There’s a flurry of new numbers on marijuana product labels, and the ratios can feel like a confusing math problem.
But there’s a method to the madness — one based more on anecdotes than broadly recognized scientific research.
A variety of vape oils, tinctures, salves, and edibles with numbers like 18:1, 4:1, and 1:1 — noting the amount of CBD to THC — have been showing up at dispensaries in recent years in both medical and recreational states. THC will make you high, while its sister compound CBD generally won’t — and has therapeutic potential. Most marijuana strains have around 18 percent THC with less than 1 percent CBD (with THC sometimes being pushed beyond 20 percent).
The cannabis companies behind the trend aren’t chucking THC; they’re just flipping the ratios. For decades, growers have focused on breeding weed with increased amounts of THC. That’s still the case to a large degree, but a sliver of the market sees big things for CBD-rich marijuana products.
“They kept getting bred to go higher and higher in THC, so most strains have very low CBD,” said Dennis Hunter, cofounder of Cannacraft, a Santa Rosa cannabis producer with a line of CBD-rich products under the brand name Care by Design. “Now they’re starting to breed those to be higher and higher in CBD.”
Care by Design, and other companies like Pure Ratios in San Diego, use previous customers’ experiences to guide new users toward their preferred ratio.
But with scant evidence-backed scientific research regarding the impact of each ratio, consumers resort to trial and error to see what works for them.
CBD-rich products are marketed toward those seeking relief from anxiety, arthritis, seizures, stress, inflammation, and overall wellness, not necessarily a high. They’re also being used to ease those once spooked off by a bad marijuana experience back in. Baby boomers are Care by Design’s biggest growing customer base.
There are plenty of anecdotes from customers reporting life-changing relief with unregulated CBD-rich products, but it’s still a gamble and you’re the guinea pig. And these products aren’t cheap. Care by Design’s cartridges are $50 and its droppers are $40. Pure Ratios’ droppers are around $30. CBD oil made from hemp, which has less than 0.3 percent THC, from Bloom Farms, for example, ranges from $60 to $90.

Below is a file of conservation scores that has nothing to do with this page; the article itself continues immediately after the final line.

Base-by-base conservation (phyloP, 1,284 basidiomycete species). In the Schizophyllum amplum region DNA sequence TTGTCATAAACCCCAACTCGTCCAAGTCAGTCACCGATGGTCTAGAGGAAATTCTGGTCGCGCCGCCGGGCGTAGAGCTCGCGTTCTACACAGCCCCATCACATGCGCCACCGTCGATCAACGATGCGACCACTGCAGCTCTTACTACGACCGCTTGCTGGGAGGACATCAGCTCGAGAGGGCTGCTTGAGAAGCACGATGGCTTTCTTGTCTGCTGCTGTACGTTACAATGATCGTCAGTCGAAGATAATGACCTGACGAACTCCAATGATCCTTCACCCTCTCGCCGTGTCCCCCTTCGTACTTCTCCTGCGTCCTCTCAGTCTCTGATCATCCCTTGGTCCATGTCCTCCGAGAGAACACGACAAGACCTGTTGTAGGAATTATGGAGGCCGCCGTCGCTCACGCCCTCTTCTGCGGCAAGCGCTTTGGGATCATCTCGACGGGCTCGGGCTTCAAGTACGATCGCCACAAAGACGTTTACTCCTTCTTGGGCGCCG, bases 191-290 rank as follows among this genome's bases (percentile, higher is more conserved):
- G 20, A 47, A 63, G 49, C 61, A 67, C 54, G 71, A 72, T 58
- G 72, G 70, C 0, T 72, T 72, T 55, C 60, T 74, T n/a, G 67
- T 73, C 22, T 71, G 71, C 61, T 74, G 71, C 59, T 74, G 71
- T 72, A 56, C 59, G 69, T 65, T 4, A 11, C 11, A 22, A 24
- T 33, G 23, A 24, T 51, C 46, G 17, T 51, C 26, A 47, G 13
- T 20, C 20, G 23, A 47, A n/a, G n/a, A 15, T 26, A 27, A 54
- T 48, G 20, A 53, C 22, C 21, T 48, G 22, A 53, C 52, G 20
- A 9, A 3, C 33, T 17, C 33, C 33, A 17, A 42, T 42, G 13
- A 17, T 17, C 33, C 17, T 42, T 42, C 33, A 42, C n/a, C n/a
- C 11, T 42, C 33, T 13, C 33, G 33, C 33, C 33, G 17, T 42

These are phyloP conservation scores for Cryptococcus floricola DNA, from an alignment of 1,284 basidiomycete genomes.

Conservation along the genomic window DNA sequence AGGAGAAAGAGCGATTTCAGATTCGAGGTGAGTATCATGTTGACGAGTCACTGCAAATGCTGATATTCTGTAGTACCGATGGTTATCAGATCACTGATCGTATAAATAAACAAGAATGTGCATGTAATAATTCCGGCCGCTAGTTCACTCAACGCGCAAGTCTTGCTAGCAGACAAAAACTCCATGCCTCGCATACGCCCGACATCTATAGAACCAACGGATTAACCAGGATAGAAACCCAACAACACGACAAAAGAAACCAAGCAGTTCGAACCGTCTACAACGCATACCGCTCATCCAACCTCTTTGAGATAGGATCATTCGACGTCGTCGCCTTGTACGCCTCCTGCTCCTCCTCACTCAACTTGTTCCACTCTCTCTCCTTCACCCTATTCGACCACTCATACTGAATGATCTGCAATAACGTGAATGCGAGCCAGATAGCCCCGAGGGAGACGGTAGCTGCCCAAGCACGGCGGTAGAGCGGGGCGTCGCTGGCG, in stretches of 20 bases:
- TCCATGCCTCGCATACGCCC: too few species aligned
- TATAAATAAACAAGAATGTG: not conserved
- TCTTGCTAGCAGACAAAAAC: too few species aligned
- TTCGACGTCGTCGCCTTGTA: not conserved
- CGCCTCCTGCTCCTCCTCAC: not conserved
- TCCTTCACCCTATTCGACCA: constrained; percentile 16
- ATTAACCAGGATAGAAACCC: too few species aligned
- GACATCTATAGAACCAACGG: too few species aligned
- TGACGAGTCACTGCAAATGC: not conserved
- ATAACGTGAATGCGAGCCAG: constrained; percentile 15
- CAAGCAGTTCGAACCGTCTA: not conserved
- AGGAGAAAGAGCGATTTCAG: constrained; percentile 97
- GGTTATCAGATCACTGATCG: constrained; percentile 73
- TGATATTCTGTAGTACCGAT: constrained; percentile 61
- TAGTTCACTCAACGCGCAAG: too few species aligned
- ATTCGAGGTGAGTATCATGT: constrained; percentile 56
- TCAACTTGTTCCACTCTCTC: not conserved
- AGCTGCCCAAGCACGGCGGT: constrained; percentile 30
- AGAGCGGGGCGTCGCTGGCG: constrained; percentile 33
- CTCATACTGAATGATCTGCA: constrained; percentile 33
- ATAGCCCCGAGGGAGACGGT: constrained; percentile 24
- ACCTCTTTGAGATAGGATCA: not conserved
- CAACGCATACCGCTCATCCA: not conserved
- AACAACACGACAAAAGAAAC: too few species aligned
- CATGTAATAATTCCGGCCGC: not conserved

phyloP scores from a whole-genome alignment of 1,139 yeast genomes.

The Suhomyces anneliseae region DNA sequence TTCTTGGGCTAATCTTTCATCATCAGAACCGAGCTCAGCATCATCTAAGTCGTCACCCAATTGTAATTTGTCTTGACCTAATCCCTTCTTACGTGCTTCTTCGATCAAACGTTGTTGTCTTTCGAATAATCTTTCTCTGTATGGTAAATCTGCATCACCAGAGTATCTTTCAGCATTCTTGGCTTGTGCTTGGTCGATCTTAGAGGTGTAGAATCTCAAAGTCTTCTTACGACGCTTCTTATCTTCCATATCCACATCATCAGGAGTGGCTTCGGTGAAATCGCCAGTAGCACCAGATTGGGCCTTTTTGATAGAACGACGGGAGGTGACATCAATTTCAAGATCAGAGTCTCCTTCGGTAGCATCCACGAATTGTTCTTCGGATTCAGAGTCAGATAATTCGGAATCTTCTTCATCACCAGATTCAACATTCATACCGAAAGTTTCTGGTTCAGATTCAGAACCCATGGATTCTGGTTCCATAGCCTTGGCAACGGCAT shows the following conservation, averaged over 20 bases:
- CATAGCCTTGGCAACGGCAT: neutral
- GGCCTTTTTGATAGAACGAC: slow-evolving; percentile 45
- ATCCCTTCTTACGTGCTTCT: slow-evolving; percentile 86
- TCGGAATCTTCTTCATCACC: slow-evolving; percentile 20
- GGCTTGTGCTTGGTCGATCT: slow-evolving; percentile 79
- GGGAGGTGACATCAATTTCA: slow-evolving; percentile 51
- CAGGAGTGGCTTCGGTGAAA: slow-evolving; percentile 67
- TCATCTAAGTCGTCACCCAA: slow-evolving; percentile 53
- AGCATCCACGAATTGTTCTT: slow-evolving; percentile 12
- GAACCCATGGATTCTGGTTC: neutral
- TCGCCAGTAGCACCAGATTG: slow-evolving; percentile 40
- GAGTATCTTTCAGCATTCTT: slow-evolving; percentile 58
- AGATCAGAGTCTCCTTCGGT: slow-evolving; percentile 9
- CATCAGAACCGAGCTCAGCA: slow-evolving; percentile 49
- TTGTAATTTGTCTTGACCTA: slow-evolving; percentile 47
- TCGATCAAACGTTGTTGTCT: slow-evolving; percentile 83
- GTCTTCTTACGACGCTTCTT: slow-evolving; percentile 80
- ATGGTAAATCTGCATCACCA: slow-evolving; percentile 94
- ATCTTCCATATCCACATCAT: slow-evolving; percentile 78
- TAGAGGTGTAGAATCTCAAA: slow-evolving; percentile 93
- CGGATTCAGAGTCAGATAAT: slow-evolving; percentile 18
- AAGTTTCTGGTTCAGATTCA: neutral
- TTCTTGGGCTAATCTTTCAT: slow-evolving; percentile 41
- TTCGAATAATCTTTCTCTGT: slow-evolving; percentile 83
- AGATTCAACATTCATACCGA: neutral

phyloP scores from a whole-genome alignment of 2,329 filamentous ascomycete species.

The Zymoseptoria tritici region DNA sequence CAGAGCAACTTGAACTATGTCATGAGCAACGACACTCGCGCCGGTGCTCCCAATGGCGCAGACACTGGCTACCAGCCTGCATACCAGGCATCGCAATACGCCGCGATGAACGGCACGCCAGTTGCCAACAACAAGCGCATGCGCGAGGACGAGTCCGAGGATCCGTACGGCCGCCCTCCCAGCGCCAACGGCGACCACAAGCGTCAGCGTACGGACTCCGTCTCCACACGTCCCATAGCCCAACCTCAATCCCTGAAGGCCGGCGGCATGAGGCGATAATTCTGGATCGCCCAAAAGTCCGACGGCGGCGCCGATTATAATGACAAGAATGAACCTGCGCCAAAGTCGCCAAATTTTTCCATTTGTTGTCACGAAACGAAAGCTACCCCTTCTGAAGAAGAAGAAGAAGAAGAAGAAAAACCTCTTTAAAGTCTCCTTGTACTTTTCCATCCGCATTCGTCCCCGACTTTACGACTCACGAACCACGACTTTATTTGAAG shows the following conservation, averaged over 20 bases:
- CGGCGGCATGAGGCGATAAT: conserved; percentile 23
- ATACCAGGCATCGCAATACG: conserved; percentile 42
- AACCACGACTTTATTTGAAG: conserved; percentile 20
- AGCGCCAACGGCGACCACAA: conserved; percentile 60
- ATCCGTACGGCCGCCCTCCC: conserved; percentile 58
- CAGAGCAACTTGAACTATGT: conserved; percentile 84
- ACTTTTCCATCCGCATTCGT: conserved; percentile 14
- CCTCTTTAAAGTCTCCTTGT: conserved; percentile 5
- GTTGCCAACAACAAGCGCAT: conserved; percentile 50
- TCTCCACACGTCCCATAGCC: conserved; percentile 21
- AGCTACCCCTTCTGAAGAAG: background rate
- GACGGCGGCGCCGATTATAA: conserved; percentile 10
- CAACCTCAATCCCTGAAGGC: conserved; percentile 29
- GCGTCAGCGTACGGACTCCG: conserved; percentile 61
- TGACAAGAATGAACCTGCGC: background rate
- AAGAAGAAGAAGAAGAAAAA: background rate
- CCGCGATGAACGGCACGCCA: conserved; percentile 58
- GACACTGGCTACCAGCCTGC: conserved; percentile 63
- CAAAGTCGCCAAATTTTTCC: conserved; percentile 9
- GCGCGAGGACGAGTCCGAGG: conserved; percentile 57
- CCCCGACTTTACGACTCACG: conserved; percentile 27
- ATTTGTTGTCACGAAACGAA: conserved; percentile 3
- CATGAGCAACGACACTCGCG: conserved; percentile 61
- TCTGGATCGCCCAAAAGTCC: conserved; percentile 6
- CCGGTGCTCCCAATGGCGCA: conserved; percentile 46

But Cinnamon Bidwell, a neurobiologist at the University of Colorado Boulder’s Institute of Cognitive Science, cautions not to get swept up in the testimonials promoted by cannabis manufacturers.
“The marketing and the consumer lure is far ahead of what the research can really support,” said Bidwell. That seems to be the case for marijuana in general since its classification as a so-called Schedule 1 drug — which means the federal government believes it has “no currently accepted medical use and a high potential for abuse” — makes it difficult to study. Bidwell’s lab, which is in a state that has legalized recreational marijuana, is conducting a 5-year study comparing the cannabinoids subjects ingest to what shows up in their bloodstreams in relation to clinical outcomes.
What’s more, all the ratios can be hard to understand. Care by Design offers five (18:1, 8:1, 4:1, 2:1, and 1:1), while Pure Ratios cut down to three (18:1, 4:1, and 1:1) because customers were confused by the variety, said CEO Chad Conner.
Here’s a rule of thumb: The higher the CBD, the less of a high you’ll get from the THC, both because there’s less of it and CBD generally combats THC’s psychoactive effects, depending on the amount of THC you’ve consumed, according to cannabis researchers and producers.
When you’re deciding which ratio is right for you, it’ll take some experimenting. Both Hunter and Conner suggest starting with a high-level of CBD and working your way down to a more balanced product. You’ll have to play around with the amount, too, but take it slow.